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It is precisely the typical hysterical symptoms which fall into this class medications john frew order meclizine 25 mg without a prescription, such as hemi-anaesthesia world medicine generic 25 mg meclizine, contraction of the field of vision z pak medications buy discount meclizine online, epileptiform convulsions symptoms bone cancer cheap 25mg meclizine, and so on. An explanation of our views on this group must be reserved for a fuller discussion of the subject. Observations such as these seem to us to establish an analogy between the pathogenesis of common hysteria and that of the traumatic neuroses, and to justify an extension of the concept of traumatic hysteria. In traumatic neuroses the operative cause of the illness is not the trifling physical injury but the affect of fright the psychical trauma. In an analogous manner, our investigations reveal, for many, if not for most, hysterical symptoms, precipitating causes which can only be described as psychical traumas. Any experience which calls up distressing affects such as those of fright, anxiety, shame or physical pain may operate as a trauma of this kind; and whether it in fact does so depends naturally enough on the susceptibility of the person affected (as well as on another condition which will be mentioned later). In the case of common hysteria it not infrequently happens that, instead of a single, major trauma, we find a number of partial traumas forming a group of provoking causes. These have only been able to exercise a traumatic effect by summation and they belong together in so far as they are in part components of a single story of suffering. There are other cases in which an apparently trivial circumstance combines with the actually operative event or occurs at a time of peculiar susceptibility to stimulation and in this way attains the dignity of a trauma which it would not otherwise have possessed but which thenceforward persists. Studies On Hysteria 9 But the causal relation between the determining psychical trauma and the hysterical phenomenon is not of a kind implying that the trauma merely acts like an agent provocateur in releasing the symptom, which thereafter leads an independent existence. We must presume rather that the psychical trauma or more precisely the memory of the trauma acts like a foreign body which long after its entry must continue to be regarded as an agent that is still at work; and we find the evidence for this in a highly remarkable phenomenon which at the same time lends an important practical interest to our findings. For we found, to our great surprise at first, that each individual hysterical symptom immediately and permanently disappeared when we had succeeded in bringing clearly to light the memory of the event by which it was provoked and in arousing its accompanying affect, and when the patient had described that event in the greatest possible detail and had put the affect into words. The psychical process which originally took place must be repeated as vividly as possible; it must be brought back to its status nascendi and then given verbal utterance. Where what we are dealing with are phenomena involving stimuli (spasms, neuralgias and hallucinations) these re-appear once again with the fullest intensity and then vanish for ever. Failures of function, such as paralyses and anaesthesias, vanish in the same way, though, of course, without the temporary intensification being discernible. Il remet le sujet dans l’etat ou le mal s’est manifeste et combat par la parole le meme mal, mais renaissant. He puts the subject back into the state in which his trouble first appeared and uses words to combat that trouble, as it now makes a fresh emergence. Studies On Hysteria 10 It is plausible to suppose that it is a question here of unconscious suggestion: the patient expects to be relieved of his sufferings by this procedure, and it is this expectation, and not the verbal utterance, which is the operative factor. The first case of this kind that came under observation dates back to the year 1881, that is to say to the ‘pre-suggestion’ era. A highly complicated case of hysteria was analysed in this way, and the symptoms, which sprang from separate causes, were separately removed. This observation was made possible by spontaneous auto-hypnoses on the part of the patient, and came as a great surprise to the observer. We may reverse the dictum ‘cessante causa cessat effectuss’ [‘when the cause ceases the effect ceases’] and conclude from these observations that the determining process continues to operate in some way or other for years not indirectly, through a chain of intermediate causal links, but as a directly releasing cause just as a psychical pain that is remembered in waking consciousness still provokes a lachrymal secretion long after the event. We have found the nearest approach to what we have to say on the theoretical and therapeutic sides of the question in some remarks, published from time to time, by Benedikt. The most important of these is whether there has been an energetic reaction to the event that provokes the affect. By ‘reaction’ we here understand the whole class of voluntary and involuntary reflexes from tears to acts of revenge in which, as experience shows us, the affects are discharged. If this reaction takes place to a sufficient amount a large part of the affect disappears as a result. Linguistic usage bears witness to this fact of daily observation by such phrases as ‘to cry oneself out’ [‘sich ausweinen’], and to ‘blow off steam’ [‘sich austoben’, literally ‘to rage oneself out’]. An injury that has been repaid, even if only in words, is recollected quite differently from one that has had to be accepted. Language recognizes this distinction, too, in its mental and physical consequences; it very characteristically describes an injury that has been suffered in silence as ‘a mortification’ [‘Krankung’, literally ‘making ill’]. But language serves as a substitute for action; by its help, an affect can be ‘abreacted’ almost as effectively. In other cases speaking is itself the adequate reflex, when, for instance, it is a lamentation or giving utterance to a tormenting secret. If there is no such reaction, whether in deeds or words, or in the mildest cases in tears, any recollection of the event retains its affective tone to begin with. A memory of such a trauma, even if it has not been abreacted, enters the great complex of associations, it comes alongside other experiences, which may contradict it, and is subjected to rectification by other ideas. After an accident, for instance, the memory of the danger and the (mitigated) repetition of the fright becomes associated with the memory of what happened afterwards rescue and the consciousness of present safety. Again, a person’s memory of a humiliation is corrected by his putting the facts right, by considering his own worth, etc. In this way a normal person is able to bring about the disappearance of the accompanying affect through the process of association. To this we must add the general effacement of impressions, the fading of memories which we name ‘forgetting’ and which wears away those ideas in particular that are no longer affectively operative. Our observations have shown, on the other hand, that the memories which have become the determinants of hysterical phenomena persist for a long time with astonishing freshness and with the whole of their affective colouring. We must, however, mention another remarkable fact, which we shall later be able to turn to account, namely, that these memories, unlike other memories of their past lives, are not at the patients’ disposal. On the contrary, these experiences are completely absent from the patient’s memory when they are in a normal psychical state, or are only present in highly summary form. Not until they have been questioned under hypnosis do these memories emerge with the undiminished vividness of a recent event. Thus, for six whole months, one of our patients reproduced under hypnosis with hallucinatory vividness everything that had excited her on the same day of the previous year (during an attack of acute hysteria). A diary kept by her mother with out her knowledge proved the completeness of the reproduction. Another patient, partly under hypnosis and partly during spontaneous attacks, re-lived with hallucinatory clarity all the events of a hysterical psychosis which she had passed through ten years earlier and which she had for the most part forgotten till the moment at which it re-emerged. Moreover, certain memories of aetiological importance which dated back from fifteen to twenty-five years were found to be astonishingly intact and to possess remarkable sensory force, and when they returned they acted with all the affective strength of new experiences. Studies On Hysteria 13 this can only be explained on the view that these memories constitute an exception in their relation to all the wearing-away processes which we have discussed above. It appears, that is to say, that these memories correspond to traumas that have not been sufficiently abreacted; and if we enter more closely into the reasons which have prevented this, we find at least two sets of conditions under which the reaction to the trauma fails to occur. In the first group are those cases in which the patients have not reacted to a psychical trauma because the nature of the trauma excluded a reaction, as in the case of the apparently irreparable loss of a loved person or because social circumstance made a reaction impossible or because it was a question of things which the patient wished to forget, and therefore intentionally repressed from his conscious thought and inhibited and suppressed. It is precisely distressing things of this kind that, under hypnosis, we find are the basis of hysterical phenomena. The second group of conditions are determined, not by the content of the memories but by the psychical states in which the patient received the experiences in question. For we find, under hypnosis, among the causes of hysterical symptoms ideas which are not in themselves significant, but whose persistence is due to the fact that they originated during the prevalence of severely paralysing affects, such as fright, or during positively abnormal psychical states, such as the semi-hypnotic twilight state of day-dreaming, auto- hypnoses, and so on. In such cases it is the nature of the states which makes a reaction to the event impossible. Both kinds of conditions may, of course, be simultaneously present, and this, in fact, often occurs. It is so when a trauma which is operative in itself takes place while a severely paralysing affect prevails or during a modified state of consciousness. But it also seems to be true that in many people a psychical trauma produces one of these abnormal states, which, in turn, makes reaction impossible. Both of these groups of conditions, however, have in common the fact that the psychical traumas which have not been disposed of by reaction cannot be disposed of either by being worked over by means of association. In the first group the patient is determined to forget the distressing experiences and accordingly excludes them so far as possible from association; while in the second group the associative working-over fails to occur because there is no extensive associative connection between the normal state of consciousness and the pathological ones in which the ideas made their appearance. It may therefore be said that the ideas which have become pathological have persisted with such freshness and affective strength because they have been denied the normal wearing-away process by means of abreaction and reproduction in states of uninhibited association. In so doing, we have already been obliged to speak of abnormal states of consciousness in which these pathogenic ideas arise, and to emphasize the fact that the recollection of the operative psychical trauma is not to be found in the patient’s normal memory but in his memory when he is hypnotized. The longer we have been occupied with these phenomena the more we have become convinced that the splitting of consciousness which is so striking in the well-known classical cases under the form of ‘double conscience’ is present to a rudimentary degree in every hysteria, and that a tendency to such dissociation, and with it the emergence of abnormal states of consciousness (which we shall bring together under the term ‘hypnoid’) is the basic phenomenon of this neurosis. In these views we concur with Binet and the two Janets, though we have had no experience of the remarkable findings they have made on anaesthetic patients. We should like to balance the familiar thesis that hypnosis is an artificial hysteria by another the basis and sine qua non of hysteria is the existence of hypnoid states.

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On the contrary medicine x xtreme pastillas buy generic meclizine 25mg line, it appears that for them medicine man gallery meclizine 25 mg visa, too medicine list trusted meclizine 25mg, defloration is a significant act; but it has become the subject of a taboo of a prohibition which may be described as religious treatment yeast infection men order meclizine 25mg on-line. Instead of reserving it for the girl’s bridegroom and future partner in marriage, custom demands that he shall shun the performance of it. I shall content myself, therefore, with stating the fact that the practice of rupturing the hymen in this way outside the subsequent marriage is very widespread among primitive races living to-day. As Crawley says ‘This marriage ceremony consists in perforation of the hymen by some appointed person other than the husband; it is most common in the lowest stages of culture, especially in Australia. The Taboo Of Virginity 2351 If, however, defloration is not to result from the first act of marital intercourse, then it must have been carried out beforehand whatever the way and whoever the agent may have been. I shall quote a few passages from Crawley’s book, mentioned above, which provide information on these points but also give grounds for some critical observations. In the Portland and Glenelg tribes this is done to the bride by an old woman; and sometimes white men are asked for this reason to deflower maidens (Brough Smith, 2, 319). This defloration is performed by the father of the bride amongst the Sakais (Malay), Battas (Sumatra), and Alfoers of Celebes (Ploss and Bartels, 2, 490). In the Philippines there were certain men whose profession it was to deflower brides, in case the hymen had not been ruptured in childhood by an old woman who was sometimes employed for this (Featherman, 2, 474). The defloration of the bride was amongst some Eskimo tribes entrusted to the angekok, or priest (ibid. Firstly, it is a pity that in these reports a more careful distinction is not made between simple rupture of the hymen without intercourse, and intercourse for the purpose of effecting this rupture. There is only one passage in which we are told expressly that the procedure falls into two actions: defloration (carried out by hand or with some instrument) and the act of intercourse which follows it. The material in Ploss and Bartels (1891), in other respects so rich, is almost useless for our purpose, because in their presentation of it the psychological importance of the act of defloration is completely displaced in favour of its anatomical results. Secondly, we should be glad to be informed how the ‘ceremonial’ (purely formal, ritual, or official) coitus, which takes place on these occasions, differs from ordinary sexual intercourse. The authors to whom I have had access either have been too embarrassed to discuss the matter or have once again underestimated the psychological importance of such sexual details. It is to be hoped that the first-hand accounts of travellers and missionaries may be more complete and less ambiguous, but since this literature, which is for the most part foreign, is for the time being inaccessible I cannot say anything definite on the subject. Besides, we may get round the problem arising over this second point if we bear in mind the fact that a ceremonial mock-coitus would after all only represent a substitute for, and perhaps replace altogether, an act that in earlier times would have been carried out completely. When a virgin is deflowered, her blood is as a rule shed; the first attempt at explanation, then, is based on the horror of blood among primitive races who consider blood as the seat of life. This blood taboo is seen in numerous kinds of observances which have nothing to do with sexuality; it is obviously connected with the prohibition against murder and forms a protective measure against the primal thirst for blood, primaeval man’s pleasure in killing. According to this view the taboo of virginity is connected with the taboo of menstruation which is almost universally maintained. Primitive people cannot dissociate the puzzling phenomenon of this monthly flow of blood from sadistic ideas. Menstruation, especially its first appearance, is interpreted as the bite of some spirit-animal, perhaps as a sign of sexual intercourse with this spirit. Occasionally some report gives grounds for recognizing the spirit as that of an ancestor and then, supported by other findings,fi we understand that the menstruating girl is taboo because she is the property of this ancestral spirit. The Taboo Of Virginity 2353 Other considerations, however, warn us not to over-estimate the influence of a factor such as the horror of blood. It has not, after all, been strong enough to suppress practices like the circumcision of boys and the still more cruel equivalent with girls (excision of the clitoris and labia minora) which are to some extent the custom in these same races, nor to abolish the prevalence of other ceremonies involving bloodshed. It would not therefore be surprising, either, if this horror were overcome for the benefit of the husband on the occasion of the first cohabitation. There is a second explanation, also unconcerned with sexuality, which has, however, a much more general scope than the first. It suggests that primitive man is prey to a perpetual lurking apprehensiveness, just as in the psycho-analytic theory of the neuroses we claim to be the case with people suffering from anxiety neurosis. This apprehensiveness will appear most strongly on all occasions which differ in any way from the usual, which involve something new or unexpected, something not understood or uncanny. This is also the origin of the ceremonial practices, widely adopted in later religions, which are connected with the beginning of every new undertaking, the start of every new period of time, the first-fruits of human, animal and plant life. The dangers which the anxious man believes to be threatening him never appear more vivid in his expectation than on the threshold of a dangerous situation, and then, too, is the only time when protecting himself against them is of any use. The first act of intercourse in marriage can certainly claim, on grounds of importance, to be preceded by such precautionary measures. These two attempts at explanation, based on horror of blood and on fear of first occurrences, do not contradict but rather reinforce each other. The first occasion of sexual intercourse is certainly a critical action, all the more so if it is to involve a flow of blood. The Taboo Of Virginity 2354 A third explanation the one which Crawley prefers draws attention to the fact that the taboo of virginity is part of a large totality which embraces the whole of sexual life. It is not only the first coitus with a woman which is taboo but sexual intercourse in general; one might almost say that women are altogether taboo. A woman is not only taboo in particular situations arising from her sexual life such as menstruation, pregnancy, childbirth and lying-in; apart from these situations, intercourse with women is subject to such solemn and numerous restrictions that we have every reason to doubt the reputed sexual freedom of savages. It is true that, on particular occasions, primitive man’s sexuality will override all inhibitions; but for the most part it seems to be more strongly held in check by prohibitions than it is at higher levels of civilization. Whenever the man undertakes some special enterprise, like setting out on an expedition, a hunt or a campaign, he is obliged to keep away from his wife and especially from sexual intercourse with her; otherwise she will paralyse his strength and bring him bad luck. In the usages of daily life as well there is an unmistakable tendency to keep the sexes apart. Women live with women, men with men; family life, in our sense, seems scarcely to exist in many primitive tribes. This separation sometimes goes so far that one sex is not allowed to say aloud the personal names of members of the other sex, and that the women develop a language with a special vocabulary. Sexual needs will from time to time break through these barriers of separation afresh, but in some tribes even the encounters of husband and wife have to take place outside the house and in secret. Wherever primitive man has set up a taboo he fears some danger and it cannot be disputed that a generalized dread of women is expressed in all these rules of avoidance. Perhaps this dread is based on the fact that woman is different from man, forever incomprehensible and mysterious, strange and therefore apparently hostile. The man is afraid of being weakened by the woman, infected with her femininity and of then showing himself incapable. The effect which coitus has on discharging tensions and causing flaccidity may be the prototype of what the man fears; and realization of the influence which the woman gains over him through sexual intercourse, the consideration she thereby forces from him, may justify the extension of this fear. In all this there is nothing obsolete, nothing which is not still alive among ourselves. The Taboo Of Virginity 2355 Many observers of primitive races living to-day have put forward the view that their impulsions in love are relatively weak and never reach the degree of intensity which we are accustomed to meet with in civilized men. Other observers have contradicted this opinion, but in any case the practice of the taboos we have described testifies to the existence of a force which opposes love by rejecting women as strange and hostile. Crawley, in language which differs only slightly from the current terminology of psycho-analysis, declares that each individual is separated from the others by a ‘taboo of personal isolation’, and that it is precisely the minor differences in people who are otherwise alike that form the basis of feelings of strangeness and hostility between them. It would be tempting to pursue this idea and to derive from this ‘narcissism of minor differences’ the hostility which in every human relation we see fighting successfully against feelings of fellowship and overpowering the commandment that all men should love one another. Psycho-analysis believes that it has discovered a large part of what underlies the narcissistic rejection of women by men, which is so much mixed up with despising them, in drawing attention to the castration complex and its influence on the opinion in which women are held. We can see, however, that these latter considerations have led us to range far beyond our subject. The general taboo of women throws no light on the particular rules concerning the first sexual act with a virgin. As far as they are concerned, we have not got beyond the first two explanations, based on horror of blood and fear of first occurrences, and even these, we must point out, do not touch the core of the taboo in question. It is quite clear that the intention underlying this taboo is that of denying or sparing precisely the future husband something which cannot be dissociated from the first sexual act, although according to our introductory observations this very relation would lead to the woman becoming specially bound to this one man. The Taboo Of Virginity 2356 It is not our task on this occasion to discuss the origin and ultimate significance of taboo observances. I have done this in my book Totem and Taboo, where I have given due consideration to the part played by primal ambivalence in determining the formation of taboo and have traced the genesis of the latter from the prehistoric events which led to the founding of the human family. We can no longer recognize an original meaning of this kind in taboos observed among primitive tribes to-day. We forget all too easily, in expecting to find any such thing, that even the most primitive peoples exist in a culture far removed from that of primaeval days, which is just as old as our own from the point of view of time and like ours corresponds to a later, if different, stage of development. To-day we find taboos among primitive peoples already elaborated into an intricate system of just the sort that neurotics among ourselves develop in their phobias, and we find old motifs replaced by new ones that fit together harmoniously.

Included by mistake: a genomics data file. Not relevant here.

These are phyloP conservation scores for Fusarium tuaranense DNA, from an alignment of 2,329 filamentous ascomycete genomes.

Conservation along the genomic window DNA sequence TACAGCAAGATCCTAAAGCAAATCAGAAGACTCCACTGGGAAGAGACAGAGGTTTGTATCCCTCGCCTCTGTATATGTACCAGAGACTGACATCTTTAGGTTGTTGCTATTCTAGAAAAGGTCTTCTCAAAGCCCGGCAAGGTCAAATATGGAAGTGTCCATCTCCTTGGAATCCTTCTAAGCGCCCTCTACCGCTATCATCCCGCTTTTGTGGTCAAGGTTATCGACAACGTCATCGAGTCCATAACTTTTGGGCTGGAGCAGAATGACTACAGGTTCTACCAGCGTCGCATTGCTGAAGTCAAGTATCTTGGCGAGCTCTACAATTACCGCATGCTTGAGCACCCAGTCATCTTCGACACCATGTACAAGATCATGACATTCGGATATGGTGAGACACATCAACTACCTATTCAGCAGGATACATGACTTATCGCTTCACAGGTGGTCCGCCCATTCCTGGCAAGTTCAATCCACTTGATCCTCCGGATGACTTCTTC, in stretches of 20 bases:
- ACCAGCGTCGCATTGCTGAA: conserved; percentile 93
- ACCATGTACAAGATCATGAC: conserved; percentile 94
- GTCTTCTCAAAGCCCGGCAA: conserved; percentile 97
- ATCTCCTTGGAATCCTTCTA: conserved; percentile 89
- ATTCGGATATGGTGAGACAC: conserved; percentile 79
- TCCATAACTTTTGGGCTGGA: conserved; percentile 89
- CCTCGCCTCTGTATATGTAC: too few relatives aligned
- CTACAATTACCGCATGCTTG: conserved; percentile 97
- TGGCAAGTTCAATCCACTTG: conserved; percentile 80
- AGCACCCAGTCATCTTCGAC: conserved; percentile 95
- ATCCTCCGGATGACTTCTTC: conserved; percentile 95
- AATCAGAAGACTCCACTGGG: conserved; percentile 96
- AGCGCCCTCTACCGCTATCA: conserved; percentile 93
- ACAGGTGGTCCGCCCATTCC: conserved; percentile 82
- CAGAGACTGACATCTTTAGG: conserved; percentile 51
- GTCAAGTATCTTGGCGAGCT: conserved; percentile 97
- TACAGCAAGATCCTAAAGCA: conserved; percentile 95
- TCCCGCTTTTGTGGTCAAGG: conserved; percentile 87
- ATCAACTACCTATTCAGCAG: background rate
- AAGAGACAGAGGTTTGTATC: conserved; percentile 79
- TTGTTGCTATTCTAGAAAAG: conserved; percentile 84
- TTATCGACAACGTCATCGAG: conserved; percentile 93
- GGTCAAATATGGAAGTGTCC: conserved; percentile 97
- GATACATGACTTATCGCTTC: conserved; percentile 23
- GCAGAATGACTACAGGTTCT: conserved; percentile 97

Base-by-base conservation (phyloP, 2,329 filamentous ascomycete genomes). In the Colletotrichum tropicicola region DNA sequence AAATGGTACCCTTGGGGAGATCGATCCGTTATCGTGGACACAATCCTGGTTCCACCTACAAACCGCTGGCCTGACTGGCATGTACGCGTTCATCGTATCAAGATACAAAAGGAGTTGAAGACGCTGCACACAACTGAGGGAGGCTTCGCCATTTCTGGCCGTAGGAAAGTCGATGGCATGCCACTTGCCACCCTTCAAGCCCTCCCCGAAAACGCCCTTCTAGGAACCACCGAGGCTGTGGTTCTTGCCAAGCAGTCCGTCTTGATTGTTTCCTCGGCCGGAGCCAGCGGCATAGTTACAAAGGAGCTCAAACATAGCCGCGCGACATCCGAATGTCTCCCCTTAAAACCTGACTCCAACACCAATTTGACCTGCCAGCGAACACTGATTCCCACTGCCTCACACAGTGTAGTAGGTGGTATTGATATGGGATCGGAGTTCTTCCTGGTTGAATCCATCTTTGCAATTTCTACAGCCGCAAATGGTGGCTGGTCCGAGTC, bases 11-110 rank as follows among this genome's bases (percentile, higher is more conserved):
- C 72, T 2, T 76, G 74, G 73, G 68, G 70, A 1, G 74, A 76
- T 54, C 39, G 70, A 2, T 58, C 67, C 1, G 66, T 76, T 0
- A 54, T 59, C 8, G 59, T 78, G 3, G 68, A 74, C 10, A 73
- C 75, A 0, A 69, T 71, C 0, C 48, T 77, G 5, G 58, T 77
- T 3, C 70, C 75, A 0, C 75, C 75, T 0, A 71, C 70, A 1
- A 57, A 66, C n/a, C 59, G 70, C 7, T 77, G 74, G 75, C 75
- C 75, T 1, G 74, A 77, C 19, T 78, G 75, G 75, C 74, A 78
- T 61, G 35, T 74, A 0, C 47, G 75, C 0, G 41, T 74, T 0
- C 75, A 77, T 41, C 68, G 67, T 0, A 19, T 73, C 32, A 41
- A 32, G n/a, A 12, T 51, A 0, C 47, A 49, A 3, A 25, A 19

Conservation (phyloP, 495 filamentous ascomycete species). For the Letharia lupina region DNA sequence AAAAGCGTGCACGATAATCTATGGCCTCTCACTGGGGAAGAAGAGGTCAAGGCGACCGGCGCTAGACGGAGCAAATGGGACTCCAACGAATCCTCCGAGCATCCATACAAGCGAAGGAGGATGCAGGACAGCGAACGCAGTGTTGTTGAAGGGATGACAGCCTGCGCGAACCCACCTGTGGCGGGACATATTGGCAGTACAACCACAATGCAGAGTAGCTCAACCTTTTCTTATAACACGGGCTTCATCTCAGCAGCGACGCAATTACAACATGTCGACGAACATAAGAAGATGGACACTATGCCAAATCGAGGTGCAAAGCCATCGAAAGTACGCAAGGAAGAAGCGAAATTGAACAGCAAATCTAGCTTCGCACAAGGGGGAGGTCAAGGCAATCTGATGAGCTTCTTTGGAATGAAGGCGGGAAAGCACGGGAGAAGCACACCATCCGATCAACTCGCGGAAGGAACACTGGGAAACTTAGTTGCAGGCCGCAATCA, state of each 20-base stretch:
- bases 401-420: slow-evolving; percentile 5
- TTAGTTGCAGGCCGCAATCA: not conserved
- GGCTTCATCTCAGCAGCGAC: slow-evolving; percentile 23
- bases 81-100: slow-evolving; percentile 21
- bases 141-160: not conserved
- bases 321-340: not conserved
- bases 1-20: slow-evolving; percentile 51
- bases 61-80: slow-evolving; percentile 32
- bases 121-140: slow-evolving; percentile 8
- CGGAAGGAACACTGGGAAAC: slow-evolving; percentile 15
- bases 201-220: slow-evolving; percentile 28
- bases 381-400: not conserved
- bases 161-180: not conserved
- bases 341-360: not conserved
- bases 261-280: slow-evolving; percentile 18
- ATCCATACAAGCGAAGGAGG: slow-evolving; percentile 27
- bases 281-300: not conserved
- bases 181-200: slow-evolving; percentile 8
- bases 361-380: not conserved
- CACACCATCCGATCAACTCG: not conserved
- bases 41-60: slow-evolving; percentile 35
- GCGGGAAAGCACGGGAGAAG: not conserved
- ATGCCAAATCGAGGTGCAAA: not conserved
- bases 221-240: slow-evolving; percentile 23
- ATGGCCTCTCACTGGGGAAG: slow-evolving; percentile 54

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A great number of reminiscences now occur to symptoms ruptured spleen purchase generic meclizine him medicine 802 25 mg meclizine otc, without our having to symptoms 89 nissan pickup pcv valve bad buy meclizine 25 mg on line question him or set him tasks symptoms stomach flu meclizine 25 mg free shipping. What we have done is to make a path to an inner stratum within which the patient now has spontaneously at his disposal material that has an equal degree of resistance attaching to it. It is best to allow him for a time to reproduce such material without being influenced. It is true that he himself is not in a position to uncover important connections, but he may be left to clear up material lying within the same stratum. The things that he brings up in this way often seem disconnected, but they offer material which will be given point when a connection is discovered later on. If we interfere with the patient in his reproduction of the ideas that pour in on him, we may ‘bury’ things that have to be freed later with a great deal of trouble. On the other hand we must not over-estimate the patient’s unconscious ‘intelligence’ and leave the direction of the whole work to it. If I wanted to give a diagrammatic picture of our mode of operation, I might perhaps say that we ourselves undertake the opening up of inner strata, advancing radially, whereas the patient looks after the peripheral extension of the work. Advances are brought about, as we know, by overcoming resistance in the manner already indicated. We must get hold of a piece of the logical thread, by whose guidance alone we may hope to penetrate to the interior. We cannot expect that the free communications made by the patient, the material from the most superficial strata, will make it easy for the analyst to recognize at what points the path leads into the depths or where he is to find the starting-points of the connections of thought of which he is in search. On the contrary, this is precisely what is carefully concealed; the account given by the patient sounds as if it were complete and self-contained. It is at first as though we were standing before a wall which shut out every prospect and prevents us from having any idea whether there is anything behind it, and if so, what. Studies On Hysteria 258 But if we examine with a critical eye the account that the patient has given us without much trouble or resistance, we shall quite infallibly discover gaps and imperfections in it. At one point the train of thought will be visibly interrupted and patched up by the patient as best he may, with a turn of speech or an inadequate explanation; at another point we come upon a motive which would have to be described as a feeble one in a normal person. The patient will not recognize these deficiencies when his attention is drawn to them. But the physician will be right in looking behind the weak spots for an approach to the material in the deeper layers and in hoping that he will discover precisely there the connecting threads for which he is seeking with the pressure procedure. Accordingly, we say to the patient: ‘You are mistaken; what you are putting forward can have nothing to do with the present subject. We must expect to come upon something else here, and this will occur to you under the pressure of my hand. If the chains of ideas in neurotic and particularly in hysterical patients produce a different impression, if in them the relative intensity of different ideas seems inexplicable by psychological determinants alone, we have already found out the reason for this and can attribute it to the existence of hidden unconscious motives. We may thus suspect the presence of such secret motives wherever a breach of this kind in a train of thought is apparent or when the force ascribed by the patient to his motives goes far beyond the normal. Studies On Hysteria 259 In carrying out this work we must of course keep free from the theoretical prejudice that we are dealing with the abnormal brains of ‘degeneres’ and ‘desequilibres’,fi who are at liberty, owing to a stigma, to throw overboard the common psychological laws that govern the connection of ideas and in whom one chance idea may become exaggeratedly intense for no motive and another may remain indestructible for no psychological reason. Once we have discovered the concealed motives, which have often remained unconscious, and have taken them into account, nothing that is puzzling or contrary to rule remains in hysterical connections of thought, any more than in normal ones. In this way, then, by detecting lacunas in the patient’s first description, lacunas which are often covered by ‘false connections’, we get hold of a piece of the logical thread at the periphery, and from this point on we clear a further path by the pressure technique. In doing this, we very seldom succeed in making our way right into the interior along one and the same thread. As a rule it breaks off half-way: the pressure fails and either produces no result or one that cannot be clarified or carried further in spite of every effort. The patient’s facial expression must decide whether we have really come to an end, or whether this is an instance which requires no psychical elucidation, or whether what has brought the work to a standstill is excessive resistance. In the last case, if we cannot promptly overcome the resistance we may assume that we have followed the thread into a stratum which is for the time being still impenetrable. When we have arrived at this stratum along all the threads and have discovered the entanglements on account of which the separate threads could not be followed any further in isolation, we can think of attacking the resistance before us afresh. We force our way into the internal strata, overcoming resistances all the time; we get to know the themes accumulated in one of these strata and the threads running through it, and we experiment how far we can advance with our present means and the knowledge we have acquired; we obtain preliminary information about the contents of the next strata by means of the pressure technique; we drop threads and pick them up again; we follow them as far as nodal points; we are constantly making up arrears; and every time that we pursue a file of memories we are led to some side-path, which nevertheless eventually joins up again. By this method we at last reach a point at which we can stop working in strata and can penetrate by a main path straight to the nucleus of the pathogenic organization. In these later stages of the work it is of use if we can guess the way in which things are connected up and tell the patient before we have uncovered it. If we have guessed right, the course of the analysis will be accelerated; but even a wrong hypothesis helps us on, by compelling the patient to take sides and by enticing him into energetic denials which betray his undoubted better knowledge. We learn with astonishment from this that we are not in a position to force anything on the patient about the things of which he is ostensibly ignorant or to influence the products of the analysis by arousing an expectation. I have never once succeeded, by foretelling something, in altering or falsifying the reproduction of memories or the connection of events; for if I had, it would inevitably have been betrayed in the end by some contradiction in the material. If something turned out as I had foretold, it was invariably proved by a great number of unimpeachable reminiscences that I had done no more than guess right. We need not be afraid, therefore, of telling the patient what we think his next connection of thought is going to be. Another observation, which is constantly repeated, relates to the patient’s spontaneous reproductions. It may be asserted that every single reminiscence which emerges during an analysis of this kind has significance. An intrusion of irrelevant mnemic images (which happen in some way or other to be associated with the important ones) in fact never occurs. An exception which does not contradict this rule may be postulated for memories which, unimportant in themselves, are nevertheless indispensable as a bridge, in the sense that the association between two important memories can only be made through them. Studies On Hysteria 261 the length of time during which a memory remains in the narrow defile in front of the patient’s consciousness is, as has already been explained, in direct proportion to its importance. A picture which refuses to disappear is one which still calls for consideration, a thought which cannot be dismissed is one that needs to be pursued further. Moreover, a recollection never returns a second time once it has been dealt with; an image that has been ‘talked away’ is not seen again. If nevertheless this does happen we can confidently assume that the second time the image will be accompanied by a new set of thoughts, or the idea will have new implications. Again, it frequently happens that an image or thought will re-appear in different degrees of intensity, first as a hint and later with complete clarity. Among the tasks presented by analysis is that of getting rid of symptoms which are capable of increasing in intensity or of returning: pains, symptoms (such as vomiting) which are due to stimuli, sensations or contractures. While we are working at one of these symptoms we come across the interesting and not undesired phenomenon of ‘joining in the conversation’. The problematical symptom re-appears, or appears with greater intensity, as soon as we reach the region of the pathogenic organization which contains the symptom’s aetiology, and thenceforward it accompanies the work with characteristic oscillations which are instructive to the physician. The intensity of the symptom (let us take for instance a desire to vomit) increases the deeper we penetrate into one of the relevant pathogenic memories; it reaches its climax shortly before the patient gives utterance to that memory; and when he has finished doing so it suddenly diminishes or even vanishes completely for a time. If, owing to resistance, the patient delays his telling for a long time, the tension of the sensation of the desire to vomit becomes unbearable, and if we cannot force him to speak he actually begins to vomit. In this way we obtain a plastic impression of the fact that ‘vomiting’ takes the place of a psychical act (in this instance, the act of utterance), exactly as the conversion theory of hysteria maintains. Studies On Hysteria 262 this oscillation in intensity on the part of the hysterical symptom is then repeated every time we approach a fresh memory which is pathogenic in respect of it. If we are obliged temporarily to drop the thread to which this symptom is attached, the symptom, too, retires into obscurity, to emerge once more at a later period of the analysis. This performance goes on until the working-over of the pathogenic material disposes of the symptom once and for all. In all this, strictly speaking, the hysterical symptom is not behaving in any way differently from the memory-picture or the reproduced thought which we conjure up under the pressure of our hand. In both cases we find the same obsessionally obstinate recurrence in the patient’s memory, which has to be disposed of. The difference lies only in the apparently spontaneous emergence of the hysterical symptoms, while, as we very well remember, we ourselves provoked the scenes and ideas. In fact, however, there is an uninterrupted series, extending from the unmodified mnemic residues of affective experiences and acts of thought to the hysterical symptoms, which are the mnemic symbols of those experiences and thoughts. The phenomenon of hysterical symptoms joining in the conversation during the analysis involves a practical drawback, to which we ought to be able to reconcile the patient.